One of the biggest challenges for any business, not just in the SEO sector, is being able to accurately forecast and measure the size of their market opportunity.
For decades successful businesses have been built, grown, and acquired, partly based on their ability to measure opportunity and work toward attainable forecasts.
Now, not every forecast is 100 percent accurate and that is certainly not the subject of my post today. Developing a discipline of forecasting and using that information to focus on the most attractive value opportunities in the competitive field of SEO puts you, as an agency, independent specialist, or brand ahead of your business competition.
My last post offered some ideas on how to measure ‘Share of Voice’ in order to get ahead of the competition. Now let's go one step further, talking about search opportunity forecasting and explaining why estimating the future value of SEO matters.
We are in an industry that is 15 years old and growing rapidly. SEO is a $2.2 billion industry, according to the Forrester US Interactive Marketing Forecast 2011 to 2016. Hence, if you want people to think of SEO as the critical business function that it is, then it's only logical to treat it like one.
The Business of SEO
The most dynamic SEO marketers want to understand the business value of SEO projects to assess the ultimate impact of SEO on their business. Quantifying the value of SEO allows them to make a business case to executives for investments while allowing them to focus on opportunities that promise the maximum results such as revenue and cost savings.
For those who feel that forecasting is unnecessary and can't be done then consider this: think like a business person for a second and not a tactical or technical SEO. The SEO industry is maturing and is quickly becoming a top priority of many a CMO agenda. If you truly want to get buy in from a CEO, CMO, CTO, brand managers and budget holders, being able to place a value on SEO opportunity and forecast accordingly is essential.
It’s simple business logic and forecasting is a very important piece of business logic.
Earlier this year we analyzed terabytes of page rank, social signals, keyword, backlinks, ranking and CPC data. We found that, even by looking at a small sample of just the retail, financial services, and technology verticals, brands are leaving upwards of $112 million in unrealized sales on the table.
Again, this is just a small sample of opportunity across three sectors and extrapolating this analysis to include entire sectors would definitely surface billions of dollars of lost opportunity. These opportunities could be secured by more aggressive or effective search optimization activities. We found that on average, the retail companies studied could drive more than $51 million in potential revenue, followed by financial services at $51 million. hardware and software solutions are were coming closer to the mark with leaving more than $5.4 million in potential annual revenue.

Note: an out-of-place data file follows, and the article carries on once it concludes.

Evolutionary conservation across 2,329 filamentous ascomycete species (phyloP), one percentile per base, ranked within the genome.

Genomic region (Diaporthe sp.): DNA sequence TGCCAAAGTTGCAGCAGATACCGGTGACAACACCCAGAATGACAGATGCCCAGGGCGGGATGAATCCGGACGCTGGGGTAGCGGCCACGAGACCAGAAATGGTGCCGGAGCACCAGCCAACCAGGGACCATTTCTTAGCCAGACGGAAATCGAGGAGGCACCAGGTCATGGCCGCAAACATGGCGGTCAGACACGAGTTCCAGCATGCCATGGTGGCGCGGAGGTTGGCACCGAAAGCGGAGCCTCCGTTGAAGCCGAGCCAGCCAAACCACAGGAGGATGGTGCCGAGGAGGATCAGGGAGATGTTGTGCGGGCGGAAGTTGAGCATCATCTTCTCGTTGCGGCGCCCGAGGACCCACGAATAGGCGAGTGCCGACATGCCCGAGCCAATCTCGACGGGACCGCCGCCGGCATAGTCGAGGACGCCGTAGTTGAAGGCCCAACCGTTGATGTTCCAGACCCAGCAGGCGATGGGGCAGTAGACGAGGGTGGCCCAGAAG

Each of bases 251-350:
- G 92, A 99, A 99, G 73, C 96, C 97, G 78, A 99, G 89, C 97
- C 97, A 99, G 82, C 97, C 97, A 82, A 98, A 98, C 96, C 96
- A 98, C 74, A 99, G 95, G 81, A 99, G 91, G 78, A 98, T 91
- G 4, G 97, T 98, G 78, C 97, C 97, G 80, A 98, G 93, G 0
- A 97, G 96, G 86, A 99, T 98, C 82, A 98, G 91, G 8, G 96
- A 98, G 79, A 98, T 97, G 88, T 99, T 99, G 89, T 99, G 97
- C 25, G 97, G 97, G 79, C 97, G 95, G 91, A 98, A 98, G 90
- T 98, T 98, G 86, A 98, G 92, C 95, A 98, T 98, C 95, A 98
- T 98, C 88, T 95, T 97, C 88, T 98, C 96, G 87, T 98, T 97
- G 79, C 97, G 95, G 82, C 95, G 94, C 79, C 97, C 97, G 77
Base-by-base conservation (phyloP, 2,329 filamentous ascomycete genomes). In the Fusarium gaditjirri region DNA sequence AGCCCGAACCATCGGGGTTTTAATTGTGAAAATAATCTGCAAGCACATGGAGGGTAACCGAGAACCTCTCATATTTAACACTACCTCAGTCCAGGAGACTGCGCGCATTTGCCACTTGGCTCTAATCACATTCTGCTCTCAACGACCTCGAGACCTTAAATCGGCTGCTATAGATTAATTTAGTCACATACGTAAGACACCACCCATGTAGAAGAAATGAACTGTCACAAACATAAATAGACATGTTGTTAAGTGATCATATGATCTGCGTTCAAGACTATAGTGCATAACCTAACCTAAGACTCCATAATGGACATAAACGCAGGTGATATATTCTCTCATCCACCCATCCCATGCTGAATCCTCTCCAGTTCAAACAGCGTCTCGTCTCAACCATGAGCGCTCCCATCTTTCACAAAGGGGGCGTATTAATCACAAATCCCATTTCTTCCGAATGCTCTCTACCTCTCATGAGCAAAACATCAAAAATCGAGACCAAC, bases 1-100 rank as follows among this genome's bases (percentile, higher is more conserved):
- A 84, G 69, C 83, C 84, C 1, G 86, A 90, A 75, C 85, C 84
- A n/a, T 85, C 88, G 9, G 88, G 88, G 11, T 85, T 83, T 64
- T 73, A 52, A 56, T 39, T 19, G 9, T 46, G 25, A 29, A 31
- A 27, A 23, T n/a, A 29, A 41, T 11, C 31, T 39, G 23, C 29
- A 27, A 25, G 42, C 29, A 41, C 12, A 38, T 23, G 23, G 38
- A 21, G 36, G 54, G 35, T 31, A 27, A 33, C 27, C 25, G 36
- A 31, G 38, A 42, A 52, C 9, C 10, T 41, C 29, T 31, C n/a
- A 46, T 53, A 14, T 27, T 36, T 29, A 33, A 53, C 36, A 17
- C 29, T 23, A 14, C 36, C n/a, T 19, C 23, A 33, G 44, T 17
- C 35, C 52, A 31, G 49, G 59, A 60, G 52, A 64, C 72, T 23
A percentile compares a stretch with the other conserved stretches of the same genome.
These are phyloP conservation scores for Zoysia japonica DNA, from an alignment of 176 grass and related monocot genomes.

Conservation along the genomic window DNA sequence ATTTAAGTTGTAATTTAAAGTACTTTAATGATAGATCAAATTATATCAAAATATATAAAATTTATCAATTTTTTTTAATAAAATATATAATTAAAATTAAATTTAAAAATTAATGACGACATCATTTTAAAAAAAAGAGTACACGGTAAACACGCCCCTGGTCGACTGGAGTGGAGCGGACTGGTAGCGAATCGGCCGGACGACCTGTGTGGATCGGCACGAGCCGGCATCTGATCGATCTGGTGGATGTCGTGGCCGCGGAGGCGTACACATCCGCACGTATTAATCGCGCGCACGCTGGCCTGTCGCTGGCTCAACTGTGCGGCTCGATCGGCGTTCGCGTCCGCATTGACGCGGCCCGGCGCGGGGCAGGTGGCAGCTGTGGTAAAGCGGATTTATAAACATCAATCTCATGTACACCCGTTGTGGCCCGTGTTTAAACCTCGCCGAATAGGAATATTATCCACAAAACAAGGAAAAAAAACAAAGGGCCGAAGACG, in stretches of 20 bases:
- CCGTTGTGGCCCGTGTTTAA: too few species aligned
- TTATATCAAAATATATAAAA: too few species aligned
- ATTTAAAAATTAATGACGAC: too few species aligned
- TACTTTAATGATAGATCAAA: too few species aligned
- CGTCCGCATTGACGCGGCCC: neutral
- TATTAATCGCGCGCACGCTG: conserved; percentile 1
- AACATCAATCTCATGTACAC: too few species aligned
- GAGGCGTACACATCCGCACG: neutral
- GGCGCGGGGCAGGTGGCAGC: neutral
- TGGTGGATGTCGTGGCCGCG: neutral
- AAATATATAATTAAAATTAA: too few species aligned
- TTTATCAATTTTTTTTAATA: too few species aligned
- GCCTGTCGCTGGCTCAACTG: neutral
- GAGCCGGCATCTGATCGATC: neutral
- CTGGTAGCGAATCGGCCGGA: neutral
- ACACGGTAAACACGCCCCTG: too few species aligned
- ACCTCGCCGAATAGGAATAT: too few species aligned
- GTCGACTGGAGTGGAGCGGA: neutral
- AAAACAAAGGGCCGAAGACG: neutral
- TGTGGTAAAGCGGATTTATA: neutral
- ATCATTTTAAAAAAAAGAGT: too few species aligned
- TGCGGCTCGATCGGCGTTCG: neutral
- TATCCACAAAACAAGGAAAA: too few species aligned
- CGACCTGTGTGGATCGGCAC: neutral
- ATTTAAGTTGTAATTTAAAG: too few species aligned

Forecasting Value in 7 Steps
A lot of people believe that due to the lack of control on organic searches and rankings on search engines, SEO forecasting isn't easy and not an exact science. And while I would agree that forecasting in SEO is new and still a little bit of an art, I’d like to share with you a step-by-step process.
There is no reason SEOs should not follow the fundamentals of any forecasting exercise which I describe below:
- Create the forecasting model:
- Know what problem you want to solve.
- Know what to forecast and how this will determine your actions and decisions.
- Know what determines the business result you want to forecast.
- Quantify how these variables will affect the business result.
- Build the opportunity model:
- Allow for multiple scenarios.
- Define and place value on opportunities.
- Run the forecast for multiple scenarios.
- Take Action
While the rest of this article is dedicated to walking you through these steps, I want to highlight one significant element of this approach. Most scenario planning in SEO assumes an X% increase or Y position increase across ALL keywords and does not analyze each keyword. The steps above are truly transformative because they equip marketers with insight on potential returns FOR each keyword.
Step 1: Know What Problem you Want to Solve
Through my career, I have seen several instances of forecasting done without a business problem in mind. As I discussed above, forecasting is usually done to address questions such as:
- Where should I invest in SEO?
- Which keywords should I focus on?
- Should I target rank improvement for brand keywords?
- Will prioritizing non-brand keywords deliver greater returns?
- Which product category should my SEO strategy focus on?